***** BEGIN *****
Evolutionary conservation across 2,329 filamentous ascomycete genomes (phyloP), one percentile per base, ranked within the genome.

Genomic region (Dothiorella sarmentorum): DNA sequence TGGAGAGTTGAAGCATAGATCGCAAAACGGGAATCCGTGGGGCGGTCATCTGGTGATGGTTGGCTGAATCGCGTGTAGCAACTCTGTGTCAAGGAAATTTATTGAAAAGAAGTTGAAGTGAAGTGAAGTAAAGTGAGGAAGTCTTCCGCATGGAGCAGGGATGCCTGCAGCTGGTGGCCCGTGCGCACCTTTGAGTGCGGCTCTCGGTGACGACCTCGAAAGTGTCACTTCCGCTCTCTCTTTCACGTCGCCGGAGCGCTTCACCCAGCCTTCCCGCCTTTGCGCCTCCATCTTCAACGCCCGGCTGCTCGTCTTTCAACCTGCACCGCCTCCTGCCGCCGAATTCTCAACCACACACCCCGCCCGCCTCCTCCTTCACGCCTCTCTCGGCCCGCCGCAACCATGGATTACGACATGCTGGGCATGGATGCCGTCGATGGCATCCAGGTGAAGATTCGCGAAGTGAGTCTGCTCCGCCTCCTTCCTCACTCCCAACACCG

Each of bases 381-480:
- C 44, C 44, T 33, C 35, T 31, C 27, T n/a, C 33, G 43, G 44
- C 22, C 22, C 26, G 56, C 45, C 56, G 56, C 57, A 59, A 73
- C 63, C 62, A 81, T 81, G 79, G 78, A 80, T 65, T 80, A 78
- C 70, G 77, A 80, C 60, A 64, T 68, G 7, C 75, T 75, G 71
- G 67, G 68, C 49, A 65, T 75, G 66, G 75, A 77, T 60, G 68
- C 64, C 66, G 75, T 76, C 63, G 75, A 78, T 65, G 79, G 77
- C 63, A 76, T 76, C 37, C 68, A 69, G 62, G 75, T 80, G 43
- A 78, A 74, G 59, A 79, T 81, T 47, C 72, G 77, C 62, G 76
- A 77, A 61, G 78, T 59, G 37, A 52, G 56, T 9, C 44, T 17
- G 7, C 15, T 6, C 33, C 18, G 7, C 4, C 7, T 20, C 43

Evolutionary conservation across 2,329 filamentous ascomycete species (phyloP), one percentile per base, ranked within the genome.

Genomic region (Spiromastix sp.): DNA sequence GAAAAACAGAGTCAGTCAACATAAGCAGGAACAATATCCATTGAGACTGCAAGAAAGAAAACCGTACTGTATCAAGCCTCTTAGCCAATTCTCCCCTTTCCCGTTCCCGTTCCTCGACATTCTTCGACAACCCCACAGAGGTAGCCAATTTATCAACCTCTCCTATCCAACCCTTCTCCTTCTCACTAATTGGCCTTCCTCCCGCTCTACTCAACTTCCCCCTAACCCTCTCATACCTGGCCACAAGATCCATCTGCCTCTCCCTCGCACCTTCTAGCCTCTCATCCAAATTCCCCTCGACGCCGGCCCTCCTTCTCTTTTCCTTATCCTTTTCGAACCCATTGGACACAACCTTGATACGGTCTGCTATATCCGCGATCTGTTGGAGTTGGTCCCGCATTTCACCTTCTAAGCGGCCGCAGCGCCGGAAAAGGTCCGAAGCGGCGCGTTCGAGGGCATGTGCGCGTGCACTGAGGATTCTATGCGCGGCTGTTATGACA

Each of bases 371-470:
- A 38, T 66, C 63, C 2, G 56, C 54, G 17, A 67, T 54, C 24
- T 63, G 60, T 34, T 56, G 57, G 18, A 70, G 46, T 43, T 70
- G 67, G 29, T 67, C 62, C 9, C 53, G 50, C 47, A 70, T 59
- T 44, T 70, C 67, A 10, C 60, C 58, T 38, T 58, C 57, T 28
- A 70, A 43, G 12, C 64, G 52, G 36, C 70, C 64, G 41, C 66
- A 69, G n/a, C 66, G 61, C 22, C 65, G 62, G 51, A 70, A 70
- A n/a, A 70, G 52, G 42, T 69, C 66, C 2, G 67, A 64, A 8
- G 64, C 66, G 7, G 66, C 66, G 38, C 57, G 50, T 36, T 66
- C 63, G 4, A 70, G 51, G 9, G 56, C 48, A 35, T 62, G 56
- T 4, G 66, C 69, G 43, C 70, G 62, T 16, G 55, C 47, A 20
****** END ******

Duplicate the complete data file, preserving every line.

Evolutionary conservation across 2,329 filamentous ascomycete genomes (phyloP), one percentile per base, ranked within the genome.

Genomic region (Dothiorella sarmentorum): DNA sequence TGGAGAGTTGAAGCATAGATCGCAAAACGGGAATCCGTGGGGCGGTCATCTGGTGATGGTTGGCTGAATCGCGTGTAGCAACTCTGTGTCAAGGAAATTTATTGAAAAGAAGTTGAAGTGAAGTGAAGTAAAGTGAGGAAGTCTTCCGCATGGAGCAGGGATGCCTGCAGCTGGTGGCCCGTGCGCACCTTTGAGTGCGGCTCTCGGTGACGACCTCGAAAGTGTCACTTCCGCTCTCTCTTTCACGTCGCCGGAGCGCTTCACCCAGCCTTCCCGCCTTTGCGCCTCCATCTTCAACGCCCGGCTGCTCGTCTTTCAACCTGCACCGCCTCCTGCCGCCGAATTCTCAACCACACACCCCGCCCGCCTCCTCCTTCACGCCTCTCTCGGCCCGCCGCAACCATGGATTACGACATGCTGGGCATGGATGCCGTCGATGGCATCCAGGTGAAGATTCGCGAAGTGAGTCTGCTCCGCCTCCTTCCTCACTCCCAACACCG

Each of bases 381-480:
- C 44, C 44, T 33, C 35, T 31, C 27, T n/a, C 33, G 43, G 44
- C 22, C 22, C 26, G 56, C 45, C 56, G 56, C 57, A 59, A 73
- C 63, C 62, A 81, T 81, G 79, G 78, A 80, T 65, T 80, A 78
- C 70, G 77, A 80, C 60, A 64, T 68, G 7, C 75, T 75, G 71
- G 67, G 68, C 49, A 65, T 75, G 66, G 75, A 77, T 60, G 68
- C 64, C 66, G 75, T 76, C 63, G 75, A 78, T 65, G 79, G 77
- C 63, A 76, T 76, C 37, C 68, A 69, G 62, G 75, T 80, G 43
- A 78, A 74, G 59, A 79, T 81, T 47, C 72, G 77, C 62, G 76
- A 77, A 61, G 78, T 59, G 37, A 52, G 56, T 9, C 44, T 17
- G 7, C 15, T 6, C 33, C 18, G 7, C 4, C 7, T 20, C 43

Evolutionary conservation across 2,329 filamentous ascomycete species (phyloP), one percentile per base, ranked within the genome.

Genomic region (Spiromastix sp.): DNA sequence GAAAAACAGAGTCAGTCAACATAAGCAGGAACAATATCCATTGAGACTGCAAGAAAGAAAACCGTACTGTATCAAGCCTCTTAGCCAATTCTCCCCTTTCCCGTTCCCGTTCCTCGACATTCTTCGACAACCCCACAGAGGTAGCCAATTTATCAACCTCTCCTATCCAACCCTTCTCCTTCTCACTAATTGGCCTTCCTCCCGCTCTACTCAACTTCCCCCTAACCCTCTCATACCTGGCCACAAGATCCATCTGCCTCTCCCTCGCACCTTCTAGCCTCTCATCCAAATTCCCCTCGACGCCGGCCCTCCTTCTCTTTTCCTTATCCTTTTCGAACCCATTGGACACAACCTTGATACGGTCTGCTATATCCGCGATCTGTTGGAGTTGGTCCCGCATTTCACCTTCTAAGCGGCCGCAGCGCCGGAAAAGGTCCGAAGCGGCGCGTTCGAGGGCATGTGCGCGTGCACTGAGGATTCTATGCGCGGCTGTTATGACA

Each of bases 371-470:
- A 38, T 66, C 63, C 2, G 56, C 54, G 17, A 67, T 54, C 24
- T 63, G 60, T 34, T 56, G 57, G 18, A 70, G 46, T 43, T 70
- G 67, G 29, T 67, C 62, C 9, C 53, G 50, C 47, A 70, T 59
- T 44, T 70, C 67, A 10, C 60, C 58, T 38, T 58, C 57, T 28
- A 70, A 43, G 12, C 64, G 52, G 36, C 70, C 64, G 41, C 66
- A 69, G n/a, C 66, G 61, C 22, C 65, G 62, G 51, A 70, A 70
- A n/a, A 70, G 52, G 42, T 69, C 66, C 2, G 67, A 64, A 8
- G 64, C 66, G 7, G 66, C 66, G 38, C 57, G 50, T 36, T 66
- C 63, G 4, A 70, G 51, G 9, G 56, C 48, A 35, T 62, G 56
- T 4, G 66, C 69, G 43, C 70, G 62, T 16, G 55, C 47, A 20